The brothers Schiller were born: Rachel (a contraction of Rachid and Helmut) and Malrich (Malek/Ulrich). Half German, half Algerian, the two boys are sent, upon reaching adolescence, to France and their Uncle Ali, “a good guy with a heart as big as a truck” who lives near Paris, in a dismal and messy suburb. This setting is reflected in the life of Malrich, who path is less linear and more troubled than that of his older brother, Rachel, a serious and poised man who seems to succeed at everything. “He had this big job with this giant American company, he had the girl, the house, the car, the credit cards, every second accounted for, me, I was zoning round H24 with the dregs of the estate.”

      Until the day when Malrich finds out that this model brother whom he would now only see infrequently has killed himself in his garage. At the site of the crime, he discovers him with his head shaved, his face covered with soot, and wearing “weird” striped pajamas. Several days later, Com’dad, the neighborhood police captain (a guardian angel of sorts for Malrich) hands Malrich the journal that his brother had been writing for two years and encourages him to read it, to understand the symbolic reach of his brother’s gesture.

     From there, everything will mesh together, through a remarkable stratagem on the part of the author, and the depths of despair seem limitless: Malrich’s journal, which he keeps as a sort of outlet, reveals the one of Rachel and the terrible tragedy that was its catalyst.

      On April 24, 1994, in the middle of the “black decade” that envelops Algeria, the village of Aïn Deb, near Sétif, is attacked by members of the GIA (Armed Islamic Group) and its population is massacred.  As soon as he is informed of this, Rachel decides to travel to his native village and visit his parents’ graves. There, he discovers, in addition to the strange administrative oddity whereby his parents are buried under different names, a little suitcase in the family house that contains his father’s military records and SS insignia, along with letters signed “Jean 92.” Under the shock of this discovery, Rachel falters, locks himself up into silence and isolates himself from everyone and everything. And his long descent to hell starts. “I travel back through time, I search in darkness, I am going to probe the greatest calamity of all times and try to understand why I bear its weight on my shoulders (…) I am so afraid to meet my father where he shouldn’t be, where no man can stand and remain a man. My own humanity is at stake.”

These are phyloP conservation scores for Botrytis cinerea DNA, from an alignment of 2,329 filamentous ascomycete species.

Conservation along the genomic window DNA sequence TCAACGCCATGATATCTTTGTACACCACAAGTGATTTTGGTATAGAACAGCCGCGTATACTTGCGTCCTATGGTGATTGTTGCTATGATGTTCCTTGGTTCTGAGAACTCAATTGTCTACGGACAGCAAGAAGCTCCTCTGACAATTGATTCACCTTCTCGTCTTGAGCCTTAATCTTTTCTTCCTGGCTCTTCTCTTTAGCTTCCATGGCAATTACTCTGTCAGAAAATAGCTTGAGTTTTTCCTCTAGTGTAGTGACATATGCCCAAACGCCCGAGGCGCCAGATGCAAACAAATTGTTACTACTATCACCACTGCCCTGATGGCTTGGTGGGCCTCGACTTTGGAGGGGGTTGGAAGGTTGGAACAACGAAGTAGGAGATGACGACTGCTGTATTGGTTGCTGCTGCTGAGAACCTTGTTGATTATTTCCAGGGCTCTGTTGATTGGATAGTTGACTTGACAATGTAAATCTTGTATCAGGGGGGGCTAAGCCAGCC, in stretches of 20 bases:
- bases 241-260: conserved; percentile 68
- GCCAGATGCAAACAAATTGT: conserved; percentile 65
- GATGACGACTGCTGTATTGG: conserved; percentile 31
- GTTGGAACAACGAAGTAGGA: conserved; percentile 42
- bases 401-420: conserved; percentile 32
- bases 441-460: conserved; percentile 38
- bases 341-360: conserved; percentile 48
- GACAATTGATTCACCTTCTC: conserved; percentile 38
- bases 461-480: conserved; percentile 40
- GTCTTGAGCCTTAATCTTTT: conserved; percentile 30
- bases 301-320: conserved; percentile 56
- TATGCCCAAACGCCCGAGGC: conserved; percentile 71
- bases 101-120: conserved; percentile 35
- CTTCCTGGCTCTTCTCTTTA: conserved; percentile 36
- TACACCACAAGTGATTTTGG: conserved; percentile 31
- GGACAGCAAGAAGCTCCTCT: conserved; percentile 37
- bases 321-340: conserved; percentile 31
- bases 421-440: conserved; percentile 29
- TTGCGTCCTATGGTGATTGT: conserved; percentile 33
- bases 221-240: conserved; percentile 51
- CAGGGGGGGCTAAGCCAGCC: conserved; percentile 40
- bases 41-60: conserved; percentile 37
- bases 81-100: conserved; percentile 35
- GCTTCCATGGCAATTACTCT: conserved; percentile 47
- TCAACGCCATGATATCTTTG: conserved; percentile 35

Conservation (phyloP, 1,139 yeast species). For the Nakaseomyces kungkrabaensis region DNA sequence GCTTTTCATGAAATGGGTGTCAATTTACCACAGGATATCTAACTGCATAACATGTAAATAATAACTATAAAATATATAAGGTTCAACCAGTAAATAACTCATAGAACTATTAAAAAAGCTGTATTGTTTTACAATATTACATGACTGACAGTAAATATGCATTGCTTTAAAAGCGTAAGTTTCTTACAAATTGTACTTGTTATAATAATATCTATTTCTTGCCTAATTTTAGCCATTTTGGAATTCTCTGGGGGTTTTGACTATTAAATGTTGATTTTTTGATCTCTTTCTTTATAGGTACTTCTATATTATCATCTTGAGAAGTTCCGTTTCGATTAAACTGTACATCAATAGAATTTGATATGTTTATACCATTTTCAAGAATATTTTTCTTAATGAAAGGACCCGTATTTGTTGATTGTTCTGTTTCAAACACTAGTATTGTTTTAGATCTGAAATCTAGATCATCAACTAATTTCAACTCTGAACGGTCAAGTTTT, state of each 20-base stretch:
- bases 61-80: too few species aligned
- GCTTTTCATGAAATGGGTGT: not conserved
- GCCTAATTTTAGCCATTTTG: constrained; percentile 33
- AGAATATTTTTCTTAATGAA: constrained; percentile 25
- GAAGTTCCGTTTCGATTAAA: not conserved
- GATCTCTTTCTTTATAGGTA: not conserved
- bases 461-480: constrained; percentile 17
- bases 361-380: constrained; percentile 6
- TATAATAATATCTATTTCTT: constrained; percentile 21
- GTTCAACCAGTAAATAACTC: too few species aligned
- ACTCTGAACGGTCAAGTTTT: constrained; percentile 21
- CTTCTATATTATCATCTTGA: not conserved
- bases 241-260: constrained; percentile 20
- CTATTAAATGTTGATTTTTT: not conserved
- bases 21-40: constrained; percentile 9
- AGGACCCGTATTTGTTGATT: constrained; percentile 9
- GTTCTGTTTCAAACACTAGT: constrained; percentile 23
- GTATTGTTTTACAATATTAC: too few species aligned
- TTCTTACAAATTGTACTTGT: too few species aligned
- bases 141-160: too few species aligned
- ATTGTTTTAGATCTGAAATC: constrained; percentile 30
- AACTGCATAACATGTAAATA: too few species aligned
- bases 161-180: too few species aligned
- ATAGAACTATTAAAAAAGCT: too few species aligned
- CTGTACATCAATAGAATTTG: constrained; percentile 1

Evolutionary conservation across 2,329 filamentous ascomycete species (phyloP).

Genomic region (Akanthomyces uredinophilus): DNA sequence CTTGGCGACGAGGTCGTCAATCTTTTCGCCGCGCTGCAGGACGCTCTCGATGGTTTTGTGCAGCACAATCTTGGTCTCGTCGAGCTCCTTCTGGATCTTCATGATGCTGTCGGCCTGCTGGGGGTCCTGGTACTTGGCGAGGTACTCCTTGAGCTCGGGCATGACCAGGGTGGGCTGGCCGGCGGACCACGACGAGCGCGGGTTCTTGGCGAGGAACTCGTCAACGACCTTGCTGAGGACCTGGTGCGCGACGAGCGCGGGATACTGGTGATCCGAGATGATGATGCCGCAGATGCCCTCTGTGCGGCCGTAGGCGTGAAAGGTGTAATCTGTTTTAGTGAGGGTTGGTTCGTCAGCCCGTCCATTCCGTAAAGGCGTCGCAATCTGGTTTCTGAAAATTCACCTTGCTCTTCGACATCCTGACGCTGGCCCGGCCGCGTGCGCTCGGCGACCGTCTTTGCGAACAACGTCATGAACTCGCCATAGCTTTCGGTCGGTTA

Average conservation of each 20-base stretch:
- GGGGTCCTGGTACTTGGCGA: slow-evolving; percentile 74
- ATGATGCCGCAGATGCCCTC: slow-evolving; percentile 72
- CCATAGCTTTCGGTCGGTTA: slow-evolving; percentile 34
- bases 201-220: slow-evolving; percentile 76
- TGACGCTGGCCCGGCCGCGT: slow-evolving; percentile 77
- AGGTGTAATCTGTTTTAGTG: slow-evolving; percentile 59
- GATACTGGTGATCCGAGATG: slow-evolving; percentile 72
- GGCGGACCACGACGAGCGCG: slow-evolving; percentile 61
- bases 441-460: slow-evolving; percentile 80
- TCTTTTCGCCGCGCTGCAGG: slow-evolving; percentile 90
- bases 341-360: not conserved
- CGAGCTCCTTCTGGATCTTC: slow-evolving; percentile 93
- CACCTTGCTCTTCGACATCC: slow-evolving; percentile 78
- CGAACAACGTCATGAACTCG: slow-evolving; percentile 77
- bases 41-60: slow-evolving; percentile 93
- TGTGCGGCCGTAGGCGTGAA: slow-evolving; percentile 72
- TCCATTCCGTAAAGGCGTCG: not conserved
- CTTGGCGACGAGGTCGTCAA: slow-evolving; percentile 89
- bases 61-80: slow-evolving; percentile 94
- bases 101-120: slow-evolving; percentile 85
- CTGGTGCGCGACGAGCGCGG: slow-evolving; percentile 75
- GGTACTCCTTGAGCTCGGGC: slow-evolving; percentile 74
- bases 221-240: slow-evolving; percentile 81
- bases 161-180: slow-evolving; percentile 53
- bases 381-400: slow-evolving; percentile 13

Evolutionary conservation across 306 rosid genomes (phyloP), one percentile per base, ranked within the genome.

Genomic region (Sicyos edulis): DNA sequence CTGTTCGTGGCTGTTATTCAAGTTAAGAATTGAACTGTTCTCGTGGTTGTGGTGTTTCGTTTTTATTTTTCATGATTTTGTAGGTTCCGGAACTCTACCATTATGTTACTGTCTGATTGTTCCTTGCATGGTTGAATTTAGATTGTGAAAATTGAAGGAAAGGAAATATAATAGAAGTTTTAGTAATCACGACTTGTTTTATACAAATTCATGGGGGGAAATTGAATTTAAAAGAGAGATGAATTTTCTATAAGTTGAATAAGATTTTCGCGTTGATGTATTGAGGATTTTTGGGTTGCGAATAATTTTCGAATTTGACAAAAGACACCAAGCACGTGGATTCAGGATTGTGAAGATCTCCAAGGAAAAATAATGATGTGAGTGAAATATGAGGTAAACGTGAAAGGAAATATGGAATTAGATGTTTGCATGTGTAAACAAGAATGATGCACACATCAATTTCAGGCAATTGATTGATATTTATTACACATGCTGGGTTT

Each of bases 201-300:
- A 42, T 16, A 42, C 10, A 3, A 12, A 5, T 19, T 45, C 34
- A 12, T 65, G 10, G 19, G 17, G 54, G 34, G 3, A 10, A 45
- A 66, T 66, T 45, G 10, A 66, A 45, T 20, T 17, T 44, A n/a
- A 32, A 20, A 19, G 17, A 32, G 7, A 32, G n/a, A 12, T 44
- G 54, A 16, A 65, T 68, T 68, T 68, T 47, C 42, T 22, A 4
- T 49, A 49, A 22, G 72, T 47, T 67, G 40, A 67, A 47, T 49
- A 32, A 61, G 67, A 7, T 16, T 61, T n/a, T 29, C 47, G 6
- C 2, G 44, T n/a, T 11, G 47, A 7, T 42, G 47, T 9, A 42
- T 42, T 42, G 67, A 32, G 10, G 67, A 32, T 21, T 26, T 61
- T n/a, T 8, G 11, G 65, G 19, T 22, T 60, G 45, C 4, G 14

It is an initiatory journey, fostered by readings, of Primo Levi’s work especially, that lead him in his father’s footsteps from Hamburg to Cairo, via Auschwitz, at the heart of the extermination “enterprise” whose every aspect is ingeniously detailed by Boualem Sensal. “I wanted readers—especially those who know nothing on this subject; I am thinking about the Algerian population, but also about all the people in North Africa and the Arab world for whom this book is intended— to understand: I wanted them to “live” there for a dozen pages, to feel the absolute horror of this machinery; and to demonstrate to them that this was not only a war crime, it was a lot more than that.”

      This gripping descent also leads Rachel to the depth of a horrifying silence: that of a father, an executioner against whom his son’s most poignant questionings run aground. Rachel asks this most acute question: “Are we accountable for our parents’ crimes?”

      Malrich will appropriate these questions in his way, integrating them and struggling with them in his everyday life, into the reality of a cité (housing project) that has been poisoned by Islamism. He will go so far as to produce as to juxtapose fuehrer and imam, estate and concentration camps… Boualem Sansal stands by these associations, while emphasizing the specific character of the Holocaust. “Nothing can be compared to it. On the other hand, I believe that there are many similarities between Nazism and Islamism. I do think that they use the same techniques, the same instruments.”

      The German Muhajid is a book about fathers and their sons, about the fight against oblivion, amnesia and revisionism, but it is also and above all a novel of initiation for future generations. But Boualem Sansal does not delude himself on this point: “I know that the path will be long before my novel reaches its public. It may not produce its intended effect for another ten or fifteen years.” He then adds solemnly: “As it will take me a lot of time to emerge from this novel. I even wonder, indeed, if we can ever emerge from this…”